“I couldn’t say I’m comfortable racing here”: Hamilton’s plea for human rights | sports

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Just a few days after wearing a helmet with the rainbow flag in Losail to defend the rights of the LGTBI + collective in Qatar, Lewis Hamilton has confirmed that he will use it again in Saudi Arabia to remember that each and every one of the forms of love is valid. This was announced in a press conference collected by Sky Sports, in which he denounced that the law for the LGTBI + community drawn up by the local government is “quite terrifying”: “If someone wants to take the time to read what it is the law for the LGTBIQ + community is quite scary. “

Although the fact of having homosexual relations is not penalized in its legislation, something that does happen in Qatar, Islamic law provides that this type of relations is strictly prohibited. Also any publication of any content that approves the right of homosexuals in the media and in the world of culture, prohibiting its content for “anti-Islamism.” For the same reason, Hamilton condemns any type of punishment towards the group. From prison or the death penalty to restrictions for simply being themselves.

“CI think that while we are here it is important that we try to create awareness “

After being asked if he feels comfortable racing in these types of countries, the Mercedes driver acknowledged that he could not say yes. However, Hamilton reminds that being there is not his choice and that there is nothing he can do to prevent further racing in these types of scenarios: “The sport has chosen to be here. Whether it is good or bad, I think while we are here it is important that we try to raise awareness. making sure these countries are doing the right thing for the people who live in them. “

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Therefore, the seven-time world champion considers that the fact of racing in these countries should be an opportunity to fight against all kinds of injustices: “As I said in the last race, I feel that sport and we have a duty to ensure that we try to help raise awareness about certain issues that we see, particularly human rights, in these countries that we go to. “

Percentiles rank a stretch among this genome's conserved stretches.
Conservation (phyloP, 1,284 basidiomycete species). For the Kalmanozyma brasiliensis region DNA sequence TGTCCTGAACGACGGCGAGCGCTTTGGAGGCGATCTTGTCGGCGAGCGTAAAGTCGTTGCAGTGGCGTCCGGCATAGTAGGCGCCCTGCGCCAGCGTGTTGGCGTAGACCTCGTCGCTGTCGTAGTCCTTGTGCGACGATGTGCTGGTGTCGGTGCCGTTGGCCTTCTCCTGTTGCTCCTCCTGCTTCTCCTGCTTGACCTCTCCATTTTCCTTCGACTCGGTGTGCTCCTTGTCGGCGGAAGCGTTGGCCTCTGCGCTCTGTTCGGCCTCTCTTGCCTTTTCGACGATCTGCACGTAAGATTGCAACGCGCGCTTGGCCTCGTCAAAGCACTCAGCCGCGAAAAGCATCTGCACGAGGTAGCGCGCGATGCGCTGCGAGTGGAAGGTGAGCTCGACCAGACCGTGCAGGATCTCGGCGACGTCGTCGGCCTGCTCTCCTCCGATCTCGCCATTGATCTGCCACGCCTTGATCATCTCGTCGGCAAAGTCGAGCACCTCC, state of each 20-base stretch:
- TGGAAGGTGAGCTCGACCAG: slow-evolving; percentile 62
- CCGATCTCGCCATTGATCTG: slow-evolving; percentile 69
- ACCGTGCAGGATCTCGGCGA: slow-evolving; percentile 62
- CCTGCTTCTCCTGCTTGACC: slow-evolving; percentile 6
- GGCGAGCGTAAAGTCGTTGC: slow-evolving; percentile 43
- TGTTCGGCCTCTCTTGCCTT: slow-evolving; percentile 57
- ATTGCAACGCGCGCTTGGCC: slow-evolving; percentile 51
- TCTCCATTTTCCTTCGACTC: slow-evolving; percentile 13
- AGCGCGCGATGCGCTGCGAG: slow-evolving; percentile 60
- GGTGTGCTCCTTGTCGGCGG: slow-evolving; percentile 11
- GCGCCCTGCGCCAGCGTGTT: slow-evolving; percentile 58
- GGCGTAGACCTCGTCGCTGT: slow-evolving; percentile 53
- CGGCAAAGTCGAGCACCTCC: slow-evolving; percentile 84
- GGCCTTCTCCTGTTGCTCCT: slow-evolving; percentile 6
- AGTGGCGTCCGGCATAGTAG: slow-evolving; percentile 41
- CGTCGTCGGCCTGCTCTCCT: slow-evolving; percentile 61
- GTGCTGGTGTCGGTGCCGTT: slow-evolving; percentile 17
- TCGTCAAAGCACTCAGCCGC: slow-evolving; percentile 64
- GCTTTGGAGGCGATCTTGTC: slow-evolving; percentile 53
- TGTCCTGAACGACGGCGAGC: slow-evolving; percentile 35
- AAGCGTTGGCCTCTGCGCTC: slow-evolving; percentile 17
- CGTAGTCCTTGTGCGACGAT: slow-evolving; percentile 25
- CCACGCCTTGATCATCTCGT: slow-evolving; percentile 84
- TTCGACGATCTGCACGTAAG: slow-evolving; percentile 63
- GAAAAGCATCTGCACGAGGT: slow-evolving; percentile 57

“Religions can change, rules can change, and rulers can change those things.”

On the other hand, Hamilton remembers that, to this day, there are still women in jail for driving a car. And, as the F1 driver explained, women could not legally drive a car until 2018: “So there are many changes that must happen and I think our sport must do more. I think everyone should have it. human rights, freedom of expression and freedom of movement, but there are places where that is not allowed. “

In short, and despite the fact that Islamic law contemplates all these scenarios against human rights, the Formula 1 driver asks the rulers for a change: “Religions can change, the rules can change, the rulers can change those things, they have the power to do it. ” Meanwhile, the Saudi sports minister, Prince Abdulaziz, It has defended itself against Hamilton’s accusations by ensuring that Saudi Arabia fully recognizes the rights of all people to express their point of view.



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George Holan

George Holan is chief editor at Plainsmen Post and has articles published in many notable publications in the last decade.

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